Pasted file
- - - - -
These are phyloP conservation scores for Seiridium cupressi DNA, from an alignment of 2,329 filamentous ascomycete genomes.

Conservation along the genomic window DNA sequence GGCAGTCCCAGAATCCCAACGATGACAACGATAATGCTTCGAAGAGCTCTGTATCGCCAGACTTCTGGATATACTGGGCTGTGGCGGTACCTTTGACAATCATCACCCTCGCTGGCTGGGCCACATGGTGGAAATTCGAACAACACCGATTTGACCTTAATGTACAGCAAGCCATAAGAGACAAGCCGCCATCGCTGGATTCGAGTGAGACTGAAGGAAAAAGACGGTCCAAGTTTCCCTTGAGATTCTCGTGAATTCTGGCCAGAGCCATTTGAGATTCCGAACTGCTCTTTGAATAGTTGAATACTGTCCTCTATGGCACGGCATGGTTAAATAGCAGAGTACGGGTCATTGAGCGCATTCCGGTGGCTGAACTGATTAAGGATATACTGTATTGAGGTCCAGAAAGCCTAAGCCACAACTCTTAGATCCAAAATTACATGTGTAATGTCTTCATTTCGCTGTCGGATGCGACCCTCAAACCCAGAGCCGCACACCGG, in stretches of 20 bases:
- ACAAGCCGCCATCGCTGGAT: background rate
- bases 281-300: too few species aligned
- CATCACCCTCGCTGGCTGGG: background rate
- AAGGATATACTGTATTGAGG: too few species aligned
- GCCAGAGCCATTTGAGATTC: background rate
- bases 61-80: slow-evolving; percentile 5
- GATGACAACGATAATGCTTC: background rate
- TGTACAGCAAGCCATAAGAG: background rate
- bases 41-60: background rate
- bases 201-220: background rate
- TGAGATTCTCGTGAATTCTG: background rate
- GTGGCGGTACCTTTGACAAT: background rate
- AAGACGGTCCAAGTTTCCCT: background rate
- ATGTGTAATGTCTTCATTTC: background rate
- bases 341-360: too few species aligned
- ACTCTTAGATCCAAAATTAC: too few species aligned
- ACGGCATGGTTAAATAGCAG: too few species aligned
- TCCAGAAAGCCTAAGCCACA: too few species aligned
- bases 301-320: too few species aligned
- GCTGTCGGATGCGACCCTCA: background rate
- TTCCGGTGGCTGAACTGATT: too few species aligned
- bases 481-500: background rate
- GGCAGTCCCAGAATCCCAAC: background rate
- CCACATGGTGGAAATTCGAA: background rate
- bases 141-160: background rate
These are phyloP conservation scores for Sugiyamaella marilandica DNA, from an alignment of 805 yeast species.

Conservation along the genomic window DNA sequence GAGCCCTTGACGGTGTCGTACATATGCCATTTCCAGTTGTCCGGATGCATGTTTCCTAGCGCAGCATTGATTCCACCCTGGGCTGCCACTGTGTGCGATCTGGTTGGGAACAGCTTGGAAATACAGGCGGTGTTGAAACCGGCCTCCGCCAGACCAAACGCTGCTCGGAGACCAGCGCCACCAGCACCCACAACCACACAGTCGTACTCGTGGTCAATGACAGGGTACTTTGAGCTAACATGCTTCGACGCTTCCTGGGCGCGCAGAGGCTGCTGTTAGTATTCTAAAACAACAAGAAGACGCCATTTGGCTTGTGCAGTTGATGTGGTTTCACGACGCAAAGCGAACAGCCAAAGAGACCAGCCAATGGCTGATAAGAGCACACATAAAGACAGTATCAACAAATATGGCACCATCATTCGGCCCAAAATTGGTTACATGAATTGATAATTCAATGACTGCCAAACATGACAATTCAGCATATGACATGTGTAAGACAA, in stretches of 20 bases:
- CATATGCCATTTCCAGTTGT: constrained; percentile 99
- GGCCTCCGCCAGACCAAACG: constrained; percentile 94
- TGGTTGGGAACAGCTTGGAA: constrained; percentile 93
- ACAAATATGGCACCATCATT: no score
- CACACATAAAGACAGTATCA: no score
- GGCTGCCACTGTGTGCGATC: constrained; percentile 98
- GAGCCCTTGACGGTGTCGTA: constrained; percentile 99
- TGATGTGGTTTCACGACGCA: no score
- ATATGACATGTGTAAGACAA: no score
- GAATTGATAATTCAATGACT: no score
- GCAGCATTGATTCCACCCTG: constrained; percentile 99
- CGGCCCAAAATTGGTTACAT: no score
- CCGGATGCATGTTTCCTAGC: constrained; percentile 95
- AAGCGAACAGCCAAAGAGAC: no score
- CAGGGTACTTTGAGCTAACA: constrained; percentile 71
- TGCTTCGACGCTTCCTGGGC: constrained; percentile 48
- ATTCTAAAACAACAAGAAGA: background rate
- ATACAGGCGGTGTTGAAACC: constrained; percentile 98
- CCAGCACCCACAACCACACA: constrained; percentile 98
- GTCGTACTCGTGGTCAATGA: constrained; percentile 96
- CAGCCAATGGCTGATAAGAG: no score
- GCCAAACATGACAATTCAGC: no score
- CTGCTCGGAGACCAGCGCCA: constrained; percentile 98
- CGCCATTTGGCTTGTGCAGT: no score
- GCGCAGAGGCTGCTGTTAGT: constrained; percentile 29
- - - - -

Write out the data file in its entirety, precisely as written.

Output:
These are phyloP conservation scores for Seiridium cupressi DNA, from an alignment of 2,329 filamentous ascomycete genomes.

Conservation along the genomic window DNA sequence GGCAGTCCCAGAATCCCAACGATGACAACGATAATGCTTCGAAGAGCTCTGTATCGCCAGACTTCTGGATATACTGGGCTGTGGCGGTACCTTTGACAATCATCACCCTCGCTGGCTGGGCCACATGGTGGAAATTCGAACAACACCGATTTGACCTTAATGTACAGCAAGCCATAAGAGACAAGCCGCCATCGCTGGATTCGAGTGAGACTGAAGGAAAAAGACGGTCCAAGTTTCCCTTGAGATTCTCGTGAATTCTGGCCAGAGCCATTTGAGATTCCGAACTGCTCTTTGAATAGTTGAATACTGTCCTCTATGGCACGGCATGGTTAAATAGCAGAGTACGGGTCATTGAGCGCATTCCGGTGGCTGAACTGATTAAGGATATACTGTATTGAGGTCCAGAAAGCCTAAGCCACAACTCTTAGATCCAAAATTACATGTGTAATGTCTTCATTTCGCTGTCGGATGCGACCCTCAAACCCAGAGCCGCACACCGG, in stretches of 20 bases:
- ACAAGCCGCCATCGCTGGAT: background rate
- bases 281-300: too few species aligned
- CATCACCCTCGCTGGCTGGG: background rate
- AAGGATATACTGTATTGAGG: too few species aligned
- GCCAGAGCCATTTGAGATTC: background rate
- bases 61-80: slow-evolving; percentile 5
- GATGACAACGATAATGCTTC: background rate
- TGTACAGCAAGCCATAAGAG: background rate
- bases 41-60: background rate
- bases 201-220: background rate
- TGAGATTCTCGTGAATTCTG: background rate
- GTGGCGGTACCTTTGACAAT: background rate
- AAGACGGTCCAAGTTTCCCT: background rate
- ATGTGTAATGTCTTCATTTC: background rate
- bases 341-360: too few species aligned
- ACTCTTAGATCCAAAATTAC: too few species aligned
- ACGGCATGGTTAAATAGCAG: too few species aligned
- TCCAGAAAGCCTAAGCCACA: too few species aligned
- bases 301-320: too few species aligned
- GCTGTCGGATGCGACCCTCA: background rate
- TTCCGGTGGCTGAACTGATT: too few species aligned
- bases 481-500: background rate
- GGCAGTCCCAGAATCCCAAC: background rate
- CCACATGGTGGAAATTCGAA: background rate
- bases 141-160: background rate
These are phyloP conservation scores for Sugiyamaella marilandica DNA, from an alignment of 805 yeast species.

Conservation along the genomic window DNA sequence GAGCCCTTGACGGTGTCGTACATATGCCATTTCCAGTTGTCCGGATGCATGTTTCCTAGCGCAGCATTGATTCCACCCTGGGCTGCCACTGTGTGCGATCTGGTTGGGAACAGCTTGGAAATACAGGCGGTGTTGAAACCGGCCTCCGCCAGACCAAACGCTGCTCGGAGACCAGCGCCACCAGCACCCACAACCACACAGTCGTACTCGTGGTCAATGACAGGGTACTTTGAGCTAACATGCTTCGACGCTTCCTGGGCGCGCAGAGGCTGCTGTTAGTATTCTAAAACAACAAGAAGACGCCATTTGGCTTGTGCAGTTGATGTGGTTTCACGACGCAAAGCGAACAGCCAAAGAGACCAGCCAATGGCTGATAAGAGCACACATAAAGACAGTATCAACAAATATGGCACCATCATTCGGCCCAAAATTGGTTACATGAATTGATAATTCAATGACTGCCAAACATGACAATTCAGCATATGACATGTGTAAGACAA, in stretches of 20 bases:
- CATATGCCATTTCCAGTTGT: constrained; percentile 99
- GGCCTCCGCCAGACCAAACG: constrained; percentile 94
- TGGTTGGGAACAGCTTGGAA: constrained; percentile 93
- ACAAATATGGCACCATCATT: no score
- CACACATAAAGACAGTATCA: no score
- GGCTGCCACTGTGTGCGATC: constrained; percentile 98
- GAGCCCTTGACGGTGTCGTA: constrained; percentile 99
- TGATGTGGTTTCACGACGCA: no score
- ATATGACATGTGTAAGACAA: no score
- GAATTGATAATTCAATGACT: no score
- GCAGCATTGATTCCACCCTG: constrained; percentile 99
- CGGCCCAAAATTGGTTACAT: no score
- CCGGATGCATGTTTCCTAGC: constrained; percentile 95
- AAGCGAACAGCCAAAGAGAC: no score
- CAGGGTACTTTGAGCTAACA: constrained; percentile 71
- TGCTTCGACGCTTCCTGGGC: constrained; percentile 48
- ATTCTAAAACAACAAGAAGA: background rate
- ATACAGGCGGTGTTGAAACC: constrained; percentile 98
- CCAGCACCCACAACCACACA: constrained; percentile 98
- GTCGTACTCGTGGTCAATGA: constrained; percentile 96
- CAGCCAATGGCTGATAAGAG: no score
- GCCAAACATGACAATTCAGC: no score
- CTGCTCGGAGACCAGCGCCA: constrained; percentile 98
- CGCCATTTGGCTTGTGCAGT: no score
- GCGCAGAGGCTGCTGTTAGT: constrained; percentile 29